# Ubuntu – Multi-monitor setup and arrangement globally (not per user)

20.04multiple-monitorsxorg

I have my desktop arranged with 3×27 monitors, two of which are in portrait mode. This works fine once I'm logged in to the normal display manager, but makes my lockscreen/login screen terrible (everything is rotated and unusable.)

In addition I have a few secondary user accounts for my friends etc who occasionally use the desktop; the monitor arrangment for them is broken horribly.

For lockscreens I found a few old answers involving hand-editing lightdm files (which don't even exist anymore :/).

What's the proper modern way to fix this?

(I'm going to ask a second question just about this, but I'm particular interested in a solution that'll also fix the question for xmonad, which I prefer to use.)

This applies on Ubuntu 20.04 (and also earlier versions.)

• Using arandr and xrandr to arrange and invoke the arrangement script respectively may solve your issue if you:

# First: Arrange the monitors.

In my case I just use a 2 monitor arrangement, but my configuration requires the monitor identified as HDMI-1 to be vertical, so I use arandr to arrange the monitors as I would like them to be used. Please see the next screenshot.

# Second: Save the screen arrangement script file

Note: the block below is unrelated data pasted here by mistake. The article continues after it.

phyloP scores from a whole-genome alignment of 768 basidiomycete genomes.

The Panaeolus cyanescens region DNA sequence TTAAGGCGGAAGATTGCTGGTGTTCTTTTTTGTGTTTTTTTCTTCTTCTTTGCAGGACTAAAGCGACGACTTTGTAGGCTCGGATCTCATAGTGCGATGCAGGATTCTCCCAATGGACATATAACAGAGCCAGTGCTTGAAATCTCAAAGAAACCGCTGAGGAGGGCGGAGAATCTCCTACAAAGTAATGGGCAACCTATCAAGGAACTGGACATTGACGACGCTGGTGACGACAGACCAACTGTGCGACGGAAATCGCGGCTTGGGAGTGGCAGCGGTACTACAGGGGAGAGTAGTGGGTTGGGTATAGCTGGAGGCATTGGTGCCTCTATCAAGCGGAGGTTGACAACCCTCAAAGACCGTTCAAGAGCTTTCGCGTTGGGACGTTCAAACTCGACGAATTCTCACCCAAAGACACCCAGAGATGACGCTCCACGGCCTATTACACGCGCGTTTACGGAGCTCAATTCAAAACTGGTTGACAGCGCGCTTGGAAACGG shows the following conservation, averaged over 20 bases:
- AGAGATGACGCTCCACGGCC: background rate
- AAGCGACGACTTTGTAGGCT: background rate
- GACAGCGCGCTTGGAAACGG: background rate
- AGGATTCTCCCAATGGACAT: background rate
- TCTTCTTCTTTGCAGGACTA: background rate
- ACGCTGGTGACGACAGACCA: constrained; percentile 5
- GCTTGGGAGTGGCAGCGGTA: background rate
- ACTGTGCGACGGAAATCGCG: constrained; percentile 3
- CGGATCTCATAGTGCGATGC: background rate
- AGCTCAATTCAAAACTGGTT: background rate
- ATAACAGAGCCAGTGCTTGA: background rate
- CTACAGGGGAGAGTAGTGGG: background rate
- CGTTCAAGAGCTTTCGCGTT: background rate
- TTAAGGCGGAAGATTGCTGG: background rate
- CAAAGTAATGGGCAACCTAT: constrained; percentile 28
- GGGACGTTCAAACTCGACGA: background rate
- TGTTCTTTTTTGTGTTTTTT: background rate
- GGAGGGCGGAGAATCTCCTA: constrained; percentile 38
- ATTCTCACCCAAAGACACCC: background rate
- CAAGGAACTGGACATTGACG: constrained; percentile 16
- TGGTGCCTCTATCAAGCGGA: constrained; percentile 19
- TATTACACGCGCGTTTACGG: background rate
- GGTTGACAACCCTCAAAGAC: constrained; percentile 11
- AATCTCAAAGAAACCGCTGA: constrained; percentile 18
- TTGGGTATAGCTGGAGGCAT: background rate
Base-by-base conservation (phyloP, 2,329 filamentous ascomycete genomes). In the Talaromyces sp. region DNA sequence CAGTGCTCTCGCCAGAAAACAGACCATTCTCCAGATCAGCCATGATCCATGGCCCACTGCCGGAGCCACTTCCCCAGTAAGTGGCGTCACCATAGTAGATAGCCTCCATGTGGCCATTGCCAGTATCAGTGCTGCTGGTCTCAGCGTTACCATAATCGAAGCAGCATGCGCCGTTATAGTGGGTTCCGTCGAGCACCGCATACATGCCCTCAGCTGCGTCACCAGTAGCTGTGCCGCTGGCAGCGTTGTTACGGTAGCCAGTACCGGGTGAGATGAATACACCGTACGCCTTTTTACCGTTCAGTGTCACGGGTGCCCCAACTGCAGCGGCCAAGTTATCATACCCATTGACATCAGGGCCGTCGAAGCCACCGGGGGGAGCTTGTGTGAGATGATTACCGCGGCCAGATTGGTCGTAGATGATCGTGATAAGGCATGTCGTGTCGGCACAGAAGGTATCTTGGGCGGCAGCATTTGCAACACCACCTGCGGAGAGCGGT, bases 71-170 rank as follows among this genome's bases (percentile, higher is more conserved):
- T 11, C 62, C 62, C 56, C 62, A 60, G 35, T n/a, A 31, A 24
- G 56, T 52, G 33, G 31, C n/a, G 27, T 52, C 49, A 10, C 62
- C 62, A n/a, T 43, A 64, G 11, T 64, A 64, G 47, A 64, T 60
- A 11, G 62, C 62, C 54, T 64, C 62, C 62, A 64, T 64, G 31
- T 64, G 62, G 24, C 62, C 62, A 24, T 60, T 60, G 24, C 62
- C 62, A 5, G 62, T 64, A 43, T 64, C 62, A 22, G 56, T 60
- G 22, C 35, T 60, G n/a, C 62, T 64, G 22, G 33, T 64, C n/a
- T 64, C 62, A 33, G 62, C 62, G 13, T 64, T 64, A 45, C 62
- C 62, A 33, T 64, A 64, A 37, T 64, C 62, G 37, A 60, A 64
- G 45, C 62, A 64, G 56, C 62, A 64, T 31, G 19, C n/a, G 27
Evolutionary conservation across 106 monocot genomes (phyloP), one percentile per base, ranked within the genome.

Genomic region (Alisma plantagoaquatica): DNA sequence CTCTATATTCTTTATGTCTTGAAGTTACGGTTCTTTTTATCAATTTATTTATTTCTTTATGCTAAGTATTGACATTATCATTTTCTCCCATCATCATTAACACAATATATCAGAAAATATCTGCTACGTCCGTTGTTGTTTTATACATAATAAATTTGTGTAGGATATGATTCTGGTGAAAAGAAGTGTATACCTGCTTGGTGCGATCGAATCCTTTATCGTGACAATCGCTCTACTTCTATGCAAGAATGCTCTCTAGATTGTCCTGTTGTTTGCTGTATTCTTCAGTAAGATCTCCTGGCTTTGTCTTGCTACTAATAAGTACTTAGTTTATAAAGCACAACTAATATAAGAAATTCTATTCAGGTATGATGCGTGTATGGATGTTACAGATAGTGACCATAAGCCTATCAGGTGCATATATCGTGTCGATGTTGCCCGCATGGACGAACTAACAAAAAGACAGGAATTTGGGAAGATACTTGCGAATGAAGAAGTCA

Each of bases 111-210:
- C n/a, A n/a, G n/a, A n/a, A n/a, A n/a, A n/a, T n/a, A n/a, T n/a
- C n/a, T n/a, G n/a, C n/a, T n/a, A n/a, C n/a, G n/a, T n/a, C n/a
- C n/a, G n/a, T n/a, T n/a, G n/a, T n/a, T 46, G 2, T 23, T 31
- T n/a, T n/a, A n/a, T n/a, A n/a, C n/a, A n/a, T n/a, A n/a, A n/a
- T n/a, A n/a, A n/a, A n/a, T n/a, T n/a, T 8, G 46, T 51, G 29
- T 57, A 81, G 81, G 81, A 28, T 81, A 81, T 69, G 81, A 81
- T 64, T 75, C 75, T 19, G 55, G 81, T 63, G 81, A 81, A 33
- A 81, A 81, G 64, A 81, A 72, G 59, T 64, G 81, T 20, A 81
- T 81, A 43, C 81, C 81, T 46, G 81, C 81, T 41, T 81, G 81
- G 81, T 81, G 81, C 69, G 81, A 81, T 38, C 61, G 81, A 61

Once you're satisfied with your monitors arrangement, just hit the diskette (I don't know why it is a diskette nowadays but, whatever), and save your monitors arrangement in a shell script (.sh)

Don't forget where did you place the script

Please notice you can have as many scripts as you need for any desktop arrangement, anyway, the same script will work for any user if you use a copy or set the proper execution permissions for every single user.

In my case, the screen-home-office-vertical-right.sh file contains the next code:

xrandr --output HDMI-1 --mode 1280x1024 --pos 1366x0 --rotate left --output eDP-1 --mode 1366x768 --pos 0x512 --rotate normal


Notice that, learning from xrandr usage in a terminal will be really useful if you may wish to create your own commands. But if you wish to keep it simple, just go for arandr, it will be your best friend.

# Third: Run the script at boot on every user session.

But don't forget to give the script file the proper execution permissions (chmod +x scriptname.sh) or use the proper shell command to run it (bash scriptname.sh).

I am using i3wm as my Tiling Window Manager, so I can't say for other systems but in i3wm is as easy as running the script from cron, or from the i3 config file, or any other way.

You can also run it manually with a key combination. It is your time to do some research on your Window Manager/Desktop Environment.

# Fourth: Buy me a beer!

Ok no... Just vote for my answer or choose it as accepted if it does the trick for you.

Best regards.